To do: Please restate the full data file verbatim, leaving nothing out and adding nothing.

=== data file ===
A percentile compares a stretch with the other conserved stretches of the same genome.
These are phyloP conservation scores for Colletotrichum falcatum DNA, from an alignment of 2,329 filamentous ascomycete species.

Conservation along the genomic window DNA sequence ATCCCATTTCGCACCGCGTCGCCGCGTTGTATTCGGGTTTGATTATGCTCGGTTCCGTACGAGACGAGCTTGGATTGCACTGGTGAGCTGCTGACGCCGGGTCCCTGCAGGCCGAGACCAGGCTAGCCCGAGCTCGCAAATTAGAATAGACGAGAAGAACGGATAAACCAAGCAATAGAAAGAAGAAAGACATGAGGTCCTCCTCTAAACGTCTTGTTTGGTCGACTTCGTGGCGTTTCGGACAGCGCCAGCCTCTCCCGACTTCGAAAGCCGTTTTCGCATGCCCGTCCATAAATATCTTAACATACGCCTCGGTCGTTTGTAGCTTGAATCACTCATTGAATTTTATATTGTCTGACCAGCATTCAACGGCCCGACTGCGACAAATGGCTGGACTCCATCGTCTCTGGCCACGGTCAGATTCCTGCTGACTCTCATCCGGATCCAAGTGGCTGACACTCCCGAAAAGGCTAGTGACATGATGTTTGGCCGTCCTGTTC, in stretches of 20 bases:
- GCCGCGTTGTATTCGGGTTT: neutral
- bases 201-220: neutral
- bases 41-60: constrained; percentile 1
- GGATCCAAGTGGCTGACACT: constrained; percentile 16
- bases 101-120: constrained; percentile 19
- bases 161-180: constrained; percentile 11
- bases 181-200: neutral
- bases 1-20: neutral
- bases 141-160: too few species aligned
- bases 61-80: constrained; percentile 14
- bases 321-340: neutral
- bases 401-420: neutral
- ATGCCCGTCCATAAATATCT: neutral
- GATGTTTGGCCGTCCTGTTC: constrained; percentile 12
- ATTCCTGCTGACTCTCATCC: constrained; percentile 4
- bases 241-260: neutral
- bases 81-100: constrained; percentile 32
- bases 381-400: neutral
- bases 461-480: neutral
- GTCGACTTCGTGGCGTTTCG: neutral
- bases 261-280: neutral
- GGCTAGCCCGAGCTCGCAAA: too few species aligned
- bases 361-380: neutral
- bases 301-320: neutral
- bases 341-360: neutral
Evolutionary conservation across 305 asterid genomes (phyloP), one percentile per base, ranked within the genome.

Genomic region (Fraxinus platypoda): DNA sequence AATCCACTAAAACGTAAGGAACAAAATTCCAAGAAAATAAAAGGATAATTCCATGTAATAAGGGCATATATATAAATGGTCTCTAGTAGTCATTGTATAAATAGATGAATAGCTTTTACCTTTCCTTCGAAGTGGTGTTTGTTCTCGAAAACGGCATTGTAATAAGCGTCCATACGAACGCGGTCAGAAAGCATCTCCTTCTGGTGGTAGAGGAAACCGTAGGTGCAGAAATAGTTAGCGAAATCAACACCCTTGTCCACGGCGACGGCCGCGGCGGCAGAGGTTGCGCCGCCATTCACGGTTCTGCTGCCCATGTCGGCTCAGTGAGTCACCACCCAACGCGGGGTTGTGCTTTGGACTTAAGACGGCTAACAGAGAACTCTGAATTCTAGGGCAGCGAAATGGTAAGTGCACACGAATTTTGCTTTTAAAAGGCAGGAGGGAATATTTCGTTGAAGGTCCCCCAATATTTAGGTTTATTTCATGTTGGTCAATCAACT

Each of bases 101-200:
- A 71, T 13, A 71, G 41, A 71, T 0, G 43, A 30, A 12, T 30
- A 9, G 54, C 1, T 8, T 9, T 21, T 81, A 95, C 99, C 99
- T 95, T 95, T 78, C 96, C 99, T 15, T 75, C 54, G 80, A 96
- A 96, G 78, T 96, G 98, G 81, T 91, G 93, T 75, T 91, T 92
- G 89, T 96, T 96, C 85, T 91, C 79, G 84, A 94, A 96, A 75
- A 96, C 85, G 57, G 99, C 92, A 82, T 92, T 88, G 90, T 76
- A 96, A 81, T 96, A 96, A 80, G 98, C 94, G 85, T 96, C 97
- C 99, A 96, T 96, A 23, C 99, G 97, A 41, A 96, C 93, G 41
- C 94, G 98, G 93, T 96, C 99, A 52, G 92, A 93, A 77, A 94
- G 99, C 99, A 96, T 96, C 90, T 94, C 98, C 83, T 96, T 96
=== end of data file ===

A percentile compares a stretch with the other conserved stretches of the same genome.
These are phyloP conservation scores for Colletotrichum falcatum DNA, from an alignment of 2,329 filamentous ascomycete species.

Conservation along the genomic window DNA sequence ATCCCATTTCGCACCGCGTCGCCGCGTTGTATTCGGGTTTGATTATGCTCGGTTCCGTACGAGACGAGCTTGGATTGCACTGGTGAGCTGCTGACGCCGGGTCCCTGCAGGCCGAGACCAGGCTAGCCCGAGCTCGCAAATTAGAATAGACGAGAAGAACGGATAAACCAAGCAATAGAAAGAAGAAAGACATGAGGTCCTCCTCTAAACGTCTTGTTTGGTCGACTTCGTGGCGTTTCGGACAGCGCCAGCCTCTCCCGACTTCGAAAGCCGTTTTCGCATGCCCGTCCATAAATATCTTAACATACGCCTCGGTCGTTTGTAGCTTGAATCACTCATTGAATTTTATATTGTCTGACCAGCATTCAACGGCCCGACTGCGACAAATGGCTGGACTCCATCGTCTCTGGCCACGGTCAGATTCCTGCTGACTCTCATCCGGATCCAAGTGGCTGACACTCCCGAAAAGGCTAGTGACATGATGTTTGGCCGTCCTGTTC, in stretches of 20 bases:
- GCCGCGTTGTATTCGGGTTT: neutral
- bases 201-220: neutral
- bases 41-60: constrained; percentile 1
- GGATCCAAGTGGCTGACACT: constrained; percentile 16
- bases 101-120: constrained; percentile 19
- bases 161-180: constrained; percentile 11
- bases 181-200: neutral
- bases 1-20: neutral
- bases 141-160: too few species aligned
- bases 61-80: constrained; percentile 14
- bases 321-340: neutral
- bases 401-420: neutral
- ATGCCCGTCCATAAATATCT: neutral
- GATGTTTGGCCGTCCTGTTC: constrained; percentile 12
- ATTCCTGCTGACTCTCATCC: constrained; percentile 4
- bases 241-260: neutral
- bases 81-100: constrained; percentile 32
- bases 381-400: neutral
- bases 461-480: neutral
- GTCGACTTCGTGGCGTTTCG: neutral
- bases 261-280: neutral
- GGCTAGCCCGAGCTCGCAAA: too few species aligned
- bases 361-380: neutral
- bases 301-320: neutral
- bases 341-360: neutral
Evolutionary conservation across 305 asterid genomes (phyloP), one percentile per base, ranked within the genome.

Genomic region (Fraxinus platypoda): DNA sequence AATCCACTAAAACGTAAGGAACAAAATTCCAAGAAAATAAAAGGATAATTCCATGTAATAAGGGCATATATATAAATGGTCTCTAGTAGTCATTGTATAAATAGATGAATAGCTTTTACCTTTCCTTCGAAGTGGTGTTTGTTCTCGAAAACGGCATTGTAATAAGCGTCCATACGAACGCGGTCAGAAAGCATCTCCTTCTGGTGGTAGAGGAAACCGTAGGTGCAGAAATAGTTAGCGAAATCAACACCCTTGTCCACGGCGACGGCCGCGGCGGCAGAGGTTGCGCCGCCATTCACGGTTCTGCTGCCCATGTCGGCTCAGTGAGTCACCACCCAACGCGGGGTTGTGCTTTGGACTTAAGACGGCTAACAGAGAACTCTGAATTCTAGGGCAGCGAAATGGTAAGTGCACACGAATTTTGCTTTTAAAAGGCAGGAGGGAATATTTCGTTGAAGGTCCCCCAATATTTAGGTTTATTTCATGTTGGTCAATCAACT

Each of bases 101-200:
- A 71, T 13, A 71, G 41, A 71, T 0, G 43, A 30, A 12, T 30
- A 9, G 54, C 1, T 8, T 9, T 21, T 81, A 95, C 99, C 99
- T 95, T 95, T 78, C 96, C 99, T 15, T 75, C 54, G 80, A 96
- A 96, G 78, T 96, G 98, G 81, T 91, G 93, T 75, T 91, T 92
- G 89, T 96, T 96, C 85, T 91, C 79, G 84, A 94, A 96, A 75
- A 96, C 85, G 57, G 99, C 92, A 82, T 92, T 88, G 90, T 76
- A 96, A 81, T 96, A 96, A 80, G 98, C 94, G 85, T 96, C 97
- C 99, A 96, T 96, A 23, C 99, G 97, A 41, A 96, C 93, G 41
- C 94, G 98, G 93, T 96, C 99, A 52, G 92, A 93, A 77, A 94
- G 99, C 99, A 96, T 96, C 90, T 94, C 98, C 83, T 96, T 96